I’ve never known a writer not to be needy in some way.
It comes with the territory really. If you have so many ideas or dialogue or just old-fashioned words in your head that you feel compelled to put them down on paper and share them with the world, you must have some need to feed or itches that need scratched. Perhaps you even have metaphors that are not trite, unlike yours truly.
In any case, as a writer you have needs that inevitably drive you to the the sanctuary of words. Do you know what they are? Do you know why they are?
I’ve explored my needs in the only way I know how: words. Hundreds of thousands of lovely, lonely, mysterious, sleep deprived, inspired, hopeful, weary, wretched, out of control, sparkling words. Lately though, these words have been lacking and I feel out of practice. And to clarify my use of an indeterminate subject in the last sentence, I mean I feel out of practice needing.
Being out of practice writing is merely a symptom and easily corrected with a few days and weeks of slamming words together. Needing, on the other hand, is a different matter. To be out of practice needing, is to be disconnected from the very core drivers of your writing instinct. Sometimes this happens at the end of a very large writing project, or series of projects. You are written out. There is no ink left to bleed from your mind. Other factors can stunt your need too, like life. You might be living life at a very fast clip with no time to process the explosion of new experiences. You simply move from day to day, hour to hour. This also happens when you are completely disconnected from life too.
Of late, I have not felt the need to write. I have not felt the pressing drive to create story upon story. No character has come knocking at my scrivener’s door asking for a voice. This state has not gone unnoticed, though not many people ask directly about it. There are some questions from time to time, but generally I am left alone. This is only an observation and a validation of sorts of an old truth: the only one who truly cares whether you write is you.
And so, you might be wondering why I have bothered to go on like this for a few paragraphs, wasting a perfectly lovely Sunday morning at the cafe with nonsense words. Well, of course I am practicing the art of procrastination. The constant companion of all writers. It is easy to feel a sense of progress and accomplishment when you are putting down words of any sort, even if the words are just a means to skip around the real issue. Those hundreds of thousands of words I mentioned before are the penultimate expression of procrastination. Really, they are a monument to the laggard’s craft and when I am screwing around like this I picture the time and effort they represent and give myself a good swift kick in the ass.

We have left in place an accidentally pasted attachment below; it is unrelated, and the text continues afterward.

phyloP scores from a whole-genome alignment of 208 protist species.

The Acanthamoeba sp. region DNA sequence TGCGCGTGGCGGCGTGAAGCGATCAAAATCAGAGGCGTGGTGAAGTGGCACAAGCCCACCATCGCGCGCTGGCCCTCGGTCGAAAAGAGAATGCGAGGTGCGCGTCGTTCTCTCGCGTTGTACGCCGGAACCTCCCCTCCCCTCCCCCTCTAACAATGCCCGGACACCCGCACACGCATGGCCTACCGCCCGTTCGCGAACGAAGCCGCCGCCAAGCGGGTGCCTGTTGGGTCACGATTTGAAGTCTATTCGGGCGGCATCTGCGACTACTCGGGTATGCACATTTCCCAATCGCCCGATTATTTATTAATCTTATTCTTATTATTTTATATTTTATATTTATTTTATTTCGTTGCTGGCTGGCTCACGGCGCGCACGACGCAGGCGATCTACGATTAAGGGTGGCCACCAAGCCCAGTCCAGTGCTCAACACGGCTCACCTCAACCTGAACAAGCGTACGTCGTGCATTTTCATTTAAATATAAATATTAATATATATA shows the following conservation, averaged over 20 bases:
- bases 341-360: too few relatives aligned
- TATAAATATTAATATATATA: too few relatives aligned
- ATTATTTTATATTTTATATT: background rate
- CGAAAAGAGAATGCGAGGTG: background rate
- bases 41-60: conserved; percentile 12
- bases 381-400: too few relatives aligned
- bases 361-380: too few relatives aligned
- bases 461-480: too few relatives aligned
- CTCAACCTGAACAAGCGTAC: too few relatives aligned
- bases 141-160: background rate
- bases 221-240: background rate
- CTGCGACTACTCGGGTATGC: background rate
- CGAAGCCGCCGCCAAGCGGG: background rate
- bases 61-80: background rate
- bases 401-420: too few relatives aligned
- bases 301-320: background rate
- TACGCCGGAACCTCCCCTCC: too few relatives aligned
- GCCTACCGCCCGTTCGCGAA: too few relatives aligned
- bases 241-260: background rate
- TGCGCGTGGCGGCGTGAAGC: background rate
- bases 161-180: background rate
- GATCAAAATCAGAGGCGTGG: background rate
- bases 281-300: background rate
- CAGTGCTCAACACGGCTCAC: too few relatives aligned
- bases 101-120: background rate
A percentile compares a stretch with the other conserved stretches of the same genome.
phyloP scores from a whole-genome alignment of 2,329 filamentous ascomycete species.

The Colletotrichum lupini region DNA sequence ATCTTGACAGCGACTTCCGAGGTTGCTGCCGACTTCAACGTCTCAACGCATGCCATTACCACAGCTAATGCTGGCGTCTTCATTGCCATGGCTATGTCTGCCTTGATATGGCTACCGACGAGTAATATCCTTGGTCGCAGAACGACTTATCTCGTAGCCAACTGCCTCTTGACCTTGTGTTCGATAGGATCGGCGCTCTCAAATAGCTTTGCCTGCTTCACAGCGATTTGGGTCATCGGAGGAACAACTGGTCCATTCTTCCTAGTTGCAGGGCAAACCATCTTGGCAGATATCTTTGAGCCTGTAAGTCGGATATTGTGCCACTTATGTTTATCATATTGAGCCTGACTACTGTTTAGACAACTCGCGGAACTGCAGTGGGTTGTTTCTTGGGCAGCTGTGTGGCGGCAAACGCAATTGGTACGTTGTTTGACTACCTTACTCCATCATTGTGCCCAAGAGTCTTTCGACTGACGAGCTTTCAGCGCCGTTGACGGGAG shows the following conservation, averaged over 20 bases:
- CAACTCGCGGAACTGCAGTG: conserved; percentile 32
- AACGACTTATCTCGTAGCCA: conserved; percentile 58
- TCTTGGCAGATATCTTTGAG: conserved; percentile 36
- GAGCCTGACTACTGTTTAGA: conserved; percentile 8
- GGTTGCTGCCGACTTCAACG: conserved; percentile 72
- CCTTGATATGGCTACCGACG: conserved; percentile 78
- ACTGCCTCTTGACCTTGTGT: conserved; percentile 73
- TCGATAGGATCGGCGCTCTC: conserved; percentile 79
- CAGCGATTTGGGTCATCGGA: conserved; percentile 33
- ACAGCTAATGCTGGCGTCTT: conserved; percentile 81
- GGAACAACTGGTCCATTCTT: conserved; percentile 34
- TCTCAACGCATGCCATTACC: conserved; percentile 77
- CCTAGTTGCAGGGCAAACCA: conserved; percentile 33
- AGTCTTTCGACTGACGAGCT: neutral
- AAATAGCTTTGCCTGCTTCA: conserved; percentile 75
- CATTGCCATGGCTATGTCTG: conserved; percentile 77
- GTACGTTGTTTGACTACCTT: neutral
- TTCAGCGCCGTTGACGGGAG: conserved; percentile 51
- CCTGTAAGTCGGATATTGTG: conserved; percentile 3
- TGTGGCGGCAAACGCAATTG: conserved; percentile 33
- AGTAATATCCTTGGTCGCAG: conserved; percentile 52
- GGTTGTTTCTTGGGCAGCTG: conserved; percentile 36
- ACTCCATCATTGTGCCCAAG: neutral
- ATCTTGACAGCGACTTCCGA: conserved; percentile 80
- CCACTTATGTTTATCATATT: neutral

Just now, a guy on a bike tried to stop in front of the cafe. He was on the sidewalk and his brake caught or something and he went head over handlebars into a table. He ended up all tangled in his bike and a plastic chair. Everyone got up to see if he was ok. It happened precisely as I was about to type the word “ass”. He turned out to be ok and said, “I meant to do that.”
What is interesting, aside from the human drama of seeing someone splayed out on the concrete in front of you, is that I know this fellow. His name is a single word. He is a psychologist by trade and something of a nut, but a kindly nut. The gaggle of older men, whom this nutty shrink is a part, are all clucking now. They are starting the usual round of oneup that accompanies some physical act of bravery, luck, or near-tragedy. It’s such a human thing to do and I am enjoying the sound of their banter. For a moment, these men are younger, driven by the need to rummage about in the choice memories of their past.
I suppose this isn’t very different from the need to write. Although, I can’t say I’ll be asking anyone to take a nosedive in front of me. If a small bicycle accident was required to loosen up a few old war stories, I’m thinking that I’ll need nothing less than a major circus train derailment to free me from my current malaise.
Hmmm. That reminds me.
Just two weeks ago there was a circus train stopped on the tracks. I guess it had been there for awhile because the people on board had gathered at the doors of the carriage cars. One fellow was smoking a cigarette. Well, most of them were smoking. But this one man, he was different from the others. He was looking back in the direction from which the train had come instead of forward to where it was going.
It took me a moment to realize that this man wasn’t just staring into the distance. He was watching a clown, who was walking away from the train…